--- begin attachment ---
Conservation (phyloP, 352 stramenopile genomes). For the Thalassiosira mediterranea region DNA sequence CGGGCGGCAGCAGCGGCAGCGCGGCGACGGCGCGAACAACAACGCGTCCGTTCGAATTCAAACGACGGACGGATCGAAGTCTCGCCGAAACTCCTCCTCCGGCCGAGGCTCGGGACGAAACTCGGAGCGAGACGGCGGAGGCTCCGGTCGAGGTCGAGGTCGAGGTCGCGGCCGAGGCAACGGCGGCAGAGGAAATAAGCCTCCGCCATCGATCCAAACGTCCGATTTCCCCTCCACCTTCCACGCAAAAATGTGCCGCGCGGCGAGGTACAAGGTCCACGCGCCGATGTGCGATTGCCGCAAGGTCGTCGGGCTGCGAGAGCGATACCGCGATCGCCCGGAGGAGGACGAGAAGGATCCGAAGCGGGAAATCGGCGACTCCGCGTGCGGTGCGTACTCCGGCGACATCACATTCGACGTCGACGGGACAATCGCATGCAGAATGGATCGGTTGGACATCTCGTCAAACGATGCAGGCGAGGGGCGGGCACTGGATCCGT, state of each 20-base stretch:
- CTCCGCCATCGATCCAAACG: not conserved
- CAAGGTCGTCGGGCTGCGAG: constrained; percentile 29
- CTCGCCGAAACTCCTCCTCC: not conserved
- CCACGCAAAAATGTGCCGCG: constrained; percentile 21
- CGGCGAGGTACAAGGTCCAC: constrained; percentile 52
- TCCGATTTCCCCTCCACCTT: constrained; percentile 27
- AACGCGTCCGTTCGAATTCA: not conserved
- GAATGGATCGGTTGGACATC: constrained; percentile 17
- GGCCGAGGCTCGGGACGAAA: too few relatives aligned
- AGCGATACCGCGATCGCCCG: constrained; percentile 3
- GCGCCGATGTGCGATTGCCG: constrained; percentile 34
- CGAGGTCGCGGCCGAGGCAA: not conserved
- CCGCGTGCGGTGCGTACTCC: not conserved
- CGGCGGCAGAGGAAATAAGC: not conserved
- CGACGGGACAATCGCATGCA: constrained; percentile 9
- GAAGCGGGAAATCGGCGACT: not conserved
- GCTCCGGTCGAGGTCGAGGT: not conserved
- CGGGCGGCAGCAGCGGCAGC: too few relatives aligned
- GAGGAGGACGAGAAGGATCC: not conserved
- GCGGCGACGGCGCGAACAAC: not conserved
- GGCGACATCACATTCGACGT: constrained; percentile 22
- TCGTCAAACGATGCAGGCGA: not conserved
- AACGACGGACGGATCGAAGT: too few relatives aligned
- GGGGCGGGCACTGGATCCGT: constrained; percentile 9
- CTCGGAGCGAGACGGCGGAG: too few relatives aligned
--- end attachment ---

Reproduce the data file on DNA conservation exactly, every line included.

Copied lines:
Conservation (phyloP, 352 stramenopile genomes). For the Thalassiosira mediterranea region DNA sequence CGGGCGGCAGCAGCGGCAGCGCGGCGACGGCGCGAACAACAACGCGTCCGTTCGAATTCAAACGACGGACGGATCGAAGTCTCGCCGAAACTCCTCCTCCGGCCGAGGCTCGGGACGAAACTCGGAGCGAGACGGCGGAGGCTCCGGTCGAGGTCGAGGTCGAGGTCGCGGCCGAGGCAACGGCGGCAGAGGAAATAAGCCTCCGCCATCGATCCAAACGTCCGATTTCCCCTCCACCTTCCACGCAAAAATGTGCCGCGCGGCGAGGTACAAGGTCCACGCGCCGATGTGCGATTGCCGCAAGGTCGTCGGGCTGCGAGAGCGATACCGCGATCGCCCGGAGGAGGACGAGAAGGATCCGAAGCGGGAAATCGGCGACTCCGCGTGCGGTGCGTACTCCGGCGACATCACATTCGACGTCGACGGGACAATCGCATGCAGAATGGATCGGTTGGACATCTCGTCAAACGATGCAGGCGAGGGGCGGGCACTGGATCCGT, state of each 20-base stretch:
- CTCCGCCATCGATCCAAACG: not conserved
- CAAGGTCGTCGGGCTGCGAG: constrained; percentile 29
- CTCGCCGAAACTCCTCCTCC: not conserved
- CCACGCAAAAATGTGCCGCG: constrained; percentile 21
- CGGCGAGGTACAAGGTCCAC: constrained; percentile 52
- TCCGATTTCCCCTCCACCTT: constrained; percentile 27
- AACGCGTCCGTTCGAATTCA: not conserved
- GAATGGATCGGTTGGACATC: constrained; percentile 17
- GGCCGAGGCTCGGGACGAAA: too few relatives aligned
- AGCGATACCGCGATCGCCCG: constrained; percentile 3
- GCGCCGATGTGCGATTGCCG: constrained; percentile 34
- CGAGGTCGCGGCCGAGGCAA: not conserved
- CCGCGTGCGGTGCGTACTCC: not conserved
- CGGCGGCAGAGGAAATAAGC: not conserved
- CGACGGGACAATCGCATGCA: constrained; percentile 9
- GAAGCGGGAAATCGGCGACT: not conserved
- GCTCCGGTCGAGGTCGAGGT: not conserved
- CGGGCGGCAGCAGCGGCAGC: too few relatives aligned
- GAGGAGGACGAGAAGGATCC: not conserved
- GCGGCGACGGCGCGAACAAC: not conserved
- GGCGACATCACATTCGACGT: constrained; percentile 22
- TCGTCAAACGATGCAGGCGA: not conserved
- AACGACGGACGGATCGAAGT: too few relatives aligned
- GGGGCGGGCACTGGATCCGT: constrained; percentile 9
- CTCGGAGCGAGACGGCGGAG: too few relatives aligned